In Marcos Gonzalez’ lab, my goal is to visualize protein-protein interaction in living cells using the BIFC approach (Bimolecular Fluorescence Complementation). This technique consists of the use of a fluorophore split into two parts and fused to two different interactors. In vivo association of these two proteins leads to the reconstitution of the fluorescence otherwise absent from each isolated fragment. The best combinations of fused moieties was first tested in Schneider-2 cells (no self-association of naked fragments) and I then observed the interaction in a living organism such as Drosophila melanogaster. The interaction I want to evidence here is the nuclear association of pMad and Medea in the nucleus in response to Dpp signaling.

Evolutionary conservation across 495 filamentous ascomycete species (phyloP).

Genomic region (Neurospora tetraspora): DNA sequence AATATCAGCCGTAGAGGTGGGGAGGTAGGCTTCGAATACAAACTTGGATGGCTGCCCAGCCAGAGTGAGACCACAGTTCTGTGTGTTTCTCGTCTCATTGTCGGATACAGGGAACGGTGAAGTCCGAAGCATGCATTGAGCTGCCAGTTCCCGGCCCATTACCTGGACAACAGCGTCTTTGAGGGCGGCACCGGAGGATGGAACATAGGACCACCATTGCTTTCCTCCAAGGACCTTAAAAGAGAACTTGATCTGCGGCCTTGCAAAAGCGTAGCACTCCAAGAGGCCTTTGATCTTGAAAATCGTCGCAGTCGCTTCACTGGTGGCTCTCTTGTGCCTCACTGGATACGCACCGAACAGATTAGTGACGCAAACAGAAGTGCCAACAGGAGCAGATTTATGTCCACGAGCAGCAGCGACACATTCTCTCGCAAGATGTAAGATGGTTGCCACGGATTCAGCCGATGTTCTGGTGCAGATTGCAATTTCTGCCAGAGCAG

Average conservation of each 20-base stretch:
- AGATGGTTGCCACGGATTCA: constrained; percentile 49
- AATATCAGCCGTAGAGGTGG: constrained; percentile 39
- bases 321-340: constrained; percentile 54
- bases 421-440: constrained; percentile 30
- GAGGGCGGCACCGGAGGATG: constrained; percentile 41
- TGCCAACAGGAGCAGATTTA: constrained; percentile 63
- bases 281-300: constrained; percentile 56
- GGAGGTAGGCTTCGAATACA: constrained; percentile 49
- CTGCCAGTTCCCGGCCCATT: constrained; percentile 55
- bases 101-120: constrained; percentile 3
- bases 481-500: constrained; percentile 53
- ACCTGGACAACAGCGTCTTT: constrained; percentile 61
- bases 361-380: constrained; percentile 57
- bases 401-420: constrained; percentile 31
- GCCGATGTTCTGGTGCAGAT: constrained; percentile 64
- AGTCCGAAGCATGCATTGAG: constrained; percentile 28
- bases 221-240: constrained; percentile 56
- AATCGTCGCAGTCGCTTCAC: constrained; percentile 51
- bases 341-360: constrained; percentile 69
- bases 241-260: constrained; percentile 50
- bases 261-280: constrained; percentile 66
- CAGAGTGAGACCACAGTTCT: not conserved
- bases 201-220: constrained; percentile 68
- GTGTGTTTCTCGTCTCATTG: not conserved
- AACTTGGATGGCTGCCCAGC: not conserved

This technique will also allow me to trace in a living cell the dynamic of association of different proteins sharing a common interactor by a multicolor monitoring. This experiment can be realized using N-terminal fusions of different fluorophores and a common C-terminal part of Venus. I would like to visualize the interaction of Smox and Mad with Medea.
For 15 years I have been studying chromatin organization and silencing using position-effect variegation in Drosophila melanogaster as a tool. I did my PhD in 2000 in P. Spierer’s laboratory, studying PEV using new genetic tools that were imported into the heterochromatic compartment. I then experienced successfully the homologous recombination technique described by Kent Golic, knocking down few genes such as Su(var)3-7, G9a and SETDB1, these two latest being histone methyl transferase specific for H3 on lysine 9, a mark known to be implicated in gene silencing. I also created few “knock-in” using the same technology. I am now currently using CRISPR/Cas9 in Drosophila as a tool for targeted genome editing of many genes commonly used in the lab.